Sunday, October 31, 2010
The talk was quite interesting. Though I disagree with some of his politics - I am a capitalist and the good doctor is not - he was undeniably brilliant and brought an amazing energy to the room. He spoke with true modesty that I respected, and made several good points about healthcare and the practice of it.
In particular, he spoke of designing a hospital that ran at 1/10th the cost of a current healthcare facility. Most of the way this was accomplished was by the staff (doctors, nurses, etc) taking little to no salary. To me this doesn't seem to be a sustainable or scalable model; the education required to achieve such a position is costly and soliciting donations to subsidize the cost of health care and/or education merely shifts the costs of such a service from the patient to a donor. If, however, he were to form a university capable of teaching medicine in such as way as to not be cost-prohibitive, he might be on to something. I just think he's starting at the end and working backwards.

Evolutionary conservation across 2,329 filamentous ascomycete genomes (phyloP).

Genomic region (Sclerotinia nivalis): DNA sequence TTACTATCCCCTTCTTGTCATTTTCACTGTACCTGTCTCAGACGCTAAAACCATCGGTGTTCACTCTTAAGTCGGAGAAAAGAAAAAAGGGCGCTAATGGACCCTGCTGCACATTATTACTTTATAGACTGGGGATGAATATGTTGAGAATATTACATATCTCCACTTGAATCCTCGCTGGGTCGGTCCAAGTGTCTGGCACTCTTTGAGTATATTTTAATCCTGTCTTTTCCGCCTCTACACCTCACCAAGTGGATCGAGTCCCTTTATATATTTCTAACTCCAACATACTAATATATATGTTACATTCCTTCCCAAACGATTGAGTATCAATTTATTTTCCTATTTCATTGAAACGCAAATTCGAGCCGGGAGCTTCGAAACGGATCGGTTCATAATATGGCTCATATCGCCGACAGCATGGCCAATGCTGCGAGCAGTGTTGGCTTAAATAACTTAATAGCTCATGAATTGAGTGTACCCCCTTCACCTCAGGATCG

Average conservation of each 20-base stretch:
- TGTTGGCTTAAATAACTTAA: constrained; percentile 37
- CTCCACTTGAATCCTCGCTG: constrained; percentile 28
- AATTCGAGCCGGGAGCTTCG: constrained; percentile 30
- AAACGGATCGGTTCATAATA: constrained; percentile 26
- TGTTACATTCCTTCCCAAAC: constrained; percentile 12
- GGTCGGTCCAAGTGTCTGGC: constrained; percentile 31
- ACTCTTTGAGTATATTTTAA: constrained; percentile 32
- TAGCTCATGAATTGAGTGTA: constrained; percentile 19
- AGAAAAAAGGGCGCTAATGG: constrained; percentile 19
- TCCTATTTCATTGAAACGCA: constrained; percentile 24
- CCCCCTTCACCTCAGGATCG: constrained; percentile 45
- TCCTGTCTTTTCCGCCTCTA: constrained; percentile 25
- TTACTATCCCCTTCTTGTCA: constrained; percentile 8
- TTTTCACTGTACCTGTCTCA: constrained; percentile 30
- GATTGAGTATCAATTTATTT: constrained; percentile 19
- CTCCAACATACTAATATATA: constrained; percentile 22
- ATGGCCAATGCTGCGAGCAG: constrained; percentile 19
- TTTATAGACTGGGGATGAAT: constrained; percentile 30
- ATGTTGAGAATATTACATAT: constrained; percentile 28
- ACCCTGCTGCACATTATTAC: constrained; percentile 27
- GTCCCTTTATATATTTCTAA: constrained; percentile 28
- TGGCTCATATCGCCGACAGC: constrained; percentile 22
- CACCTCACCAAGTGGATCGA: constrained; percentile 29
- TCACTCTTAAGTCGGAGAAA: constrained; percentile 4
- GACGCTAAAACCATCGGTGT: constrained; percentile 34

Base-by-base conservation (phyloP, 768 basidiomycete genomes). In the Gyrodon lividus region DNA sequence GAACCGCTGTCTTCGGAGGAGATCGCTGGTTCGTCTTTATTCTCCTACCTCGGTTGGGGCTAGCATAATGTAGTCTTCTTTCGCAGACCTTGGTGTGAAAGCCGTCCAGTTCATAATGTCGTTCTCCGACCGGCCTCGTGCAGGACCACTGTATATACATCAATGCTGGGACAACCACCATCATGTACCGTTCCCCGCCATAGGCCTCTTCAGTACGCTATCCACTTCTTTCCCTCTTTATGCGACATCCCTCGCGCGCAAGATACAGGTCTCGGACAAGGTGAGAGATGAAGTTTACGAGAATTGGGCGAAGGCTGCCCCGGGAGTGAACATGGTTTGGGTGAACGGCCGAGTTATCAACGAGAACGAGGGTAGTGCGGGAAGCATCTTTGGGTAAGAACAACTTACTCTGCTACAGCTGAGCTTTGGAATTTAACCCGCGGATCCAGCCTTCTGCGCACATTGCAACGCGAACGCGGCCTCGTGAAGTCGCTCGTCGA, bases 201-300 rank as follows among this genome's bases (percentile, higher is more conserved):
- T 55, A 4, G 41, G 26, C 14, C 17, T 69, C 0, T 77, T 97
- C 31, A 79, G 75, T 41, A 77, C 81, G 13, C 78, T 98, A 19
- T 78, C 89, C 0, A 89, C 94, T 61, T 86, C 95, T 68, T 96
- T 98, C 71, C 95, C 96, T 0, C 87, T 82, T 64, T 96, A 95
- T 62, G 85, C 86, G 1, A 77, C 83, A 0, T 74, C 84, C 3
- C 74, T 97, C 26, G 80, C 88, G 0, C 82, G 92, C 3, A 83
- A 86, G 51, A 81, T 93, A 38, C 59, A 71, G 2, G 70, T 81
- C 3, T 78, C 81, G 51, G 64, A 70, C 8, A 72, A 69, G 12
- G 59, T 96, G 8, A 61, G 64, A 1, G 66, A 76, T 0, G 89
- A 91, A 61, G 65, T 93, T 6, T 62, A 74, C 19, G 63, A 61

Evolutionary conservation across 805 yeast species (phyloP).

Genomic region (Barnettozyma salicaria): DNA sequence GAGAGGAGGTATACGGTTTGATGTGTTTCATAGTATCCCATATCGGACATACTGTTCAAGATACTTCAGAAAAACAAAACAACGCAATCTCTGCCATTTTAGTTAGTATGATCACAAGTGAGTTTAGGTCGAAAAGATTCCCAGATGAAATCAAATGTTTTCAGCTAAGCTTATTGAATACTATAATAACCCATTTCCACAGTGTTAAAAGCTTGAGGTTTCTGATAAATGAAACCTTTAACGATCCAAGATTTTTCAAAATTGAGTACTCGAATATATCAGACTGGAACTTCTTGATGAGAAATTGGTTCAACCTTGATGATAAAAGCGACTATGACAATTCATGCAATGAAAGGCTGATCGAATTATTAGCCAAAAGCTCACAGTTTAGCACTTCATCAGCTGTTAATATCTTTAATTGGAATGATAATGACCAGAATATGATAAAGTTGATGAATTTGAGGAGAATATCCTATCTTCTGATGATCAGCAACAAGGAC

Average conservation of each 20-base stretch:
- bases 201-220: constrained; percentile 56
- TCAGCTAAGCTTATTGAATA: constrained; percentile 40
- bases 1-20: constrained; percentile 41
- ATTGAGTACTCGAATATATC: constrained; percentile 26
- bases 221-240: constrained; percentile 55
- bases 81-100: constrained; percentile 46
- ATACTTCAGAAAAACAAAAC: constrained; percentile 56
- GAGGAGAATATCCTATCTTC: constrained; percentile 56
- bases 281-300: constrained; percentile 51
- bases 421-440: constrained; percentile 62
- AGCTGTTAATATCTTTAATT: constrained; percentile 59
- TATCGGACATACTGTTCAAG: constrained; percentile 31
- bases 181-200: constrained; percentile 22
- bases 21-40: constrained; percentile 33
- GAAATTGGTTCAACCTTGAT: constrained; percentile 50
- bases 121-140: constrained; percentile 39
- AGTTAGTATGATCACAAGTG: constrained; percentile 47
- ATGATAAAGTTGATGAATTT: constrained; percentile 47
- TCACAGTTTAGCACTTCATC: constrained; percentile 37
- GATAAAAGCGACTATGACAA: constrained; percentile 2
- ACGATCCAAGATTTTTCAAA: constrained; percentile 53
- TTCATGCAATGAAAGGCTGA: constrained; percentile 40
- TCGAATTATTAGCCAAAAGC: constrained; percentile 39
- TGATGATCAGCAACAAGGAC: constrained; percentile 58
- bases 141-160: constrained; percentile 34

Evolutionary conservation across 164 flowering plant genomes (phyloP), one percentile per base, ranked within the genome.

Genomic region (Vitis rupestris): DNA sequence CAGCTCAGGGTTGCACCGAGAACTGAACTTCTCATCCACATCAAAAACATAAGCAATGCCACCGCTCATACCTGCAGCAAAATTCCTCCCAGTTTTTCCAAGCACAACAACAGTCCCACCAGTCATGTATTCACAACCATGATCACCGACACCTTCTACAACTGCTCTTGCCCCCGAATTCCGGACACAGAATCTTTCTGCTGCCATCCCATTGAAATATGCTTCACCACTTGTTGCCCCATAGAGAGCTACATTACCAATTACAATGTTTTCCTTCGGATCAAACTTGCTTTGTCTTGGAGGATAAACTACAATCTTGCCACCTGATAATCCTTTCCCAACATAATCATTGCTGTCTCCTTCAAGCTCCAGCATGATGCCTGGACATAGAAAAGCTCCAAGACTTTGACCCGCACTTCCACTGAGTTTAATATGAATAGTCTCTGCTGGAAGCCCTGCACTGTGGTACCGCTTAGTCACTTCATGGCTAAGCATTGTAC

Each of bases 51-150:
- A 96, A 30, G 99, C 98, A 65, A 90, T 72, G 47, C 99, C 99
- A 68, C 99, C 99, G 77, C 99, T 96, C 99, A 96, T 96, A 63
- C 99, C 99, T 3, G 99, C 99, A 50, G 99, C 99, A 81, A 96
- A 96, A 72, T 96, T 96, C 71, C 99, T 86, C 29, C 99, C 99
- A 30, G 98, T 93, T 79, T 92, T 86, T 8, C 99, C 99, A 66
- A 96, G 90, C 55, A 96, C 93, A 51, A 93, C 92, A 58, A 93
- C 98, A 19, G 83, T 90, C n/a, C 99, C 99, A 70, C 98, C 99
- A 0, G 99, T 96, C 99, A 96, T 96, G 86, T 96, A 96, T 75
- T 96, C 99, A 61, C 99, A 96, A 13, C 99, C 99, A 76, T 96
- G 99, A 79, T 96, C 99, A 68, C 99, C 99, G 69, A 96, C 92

I did agree with him on the importance of bringing humanity to health care. He emphasizes bedside manner and developing a relationship with the patient that is often overlooked or absent in today's 12-minute visits and consultations.
In the end, though we differ politically, I left with a profound respect for his commitment to his beliefs, his willingness to live by them, and that he didn't see this as a "sacrifice" even though others might. From his talk I gained new ideas, fleshed out existing ones, and learned just a little bit more. I'm very glad I went.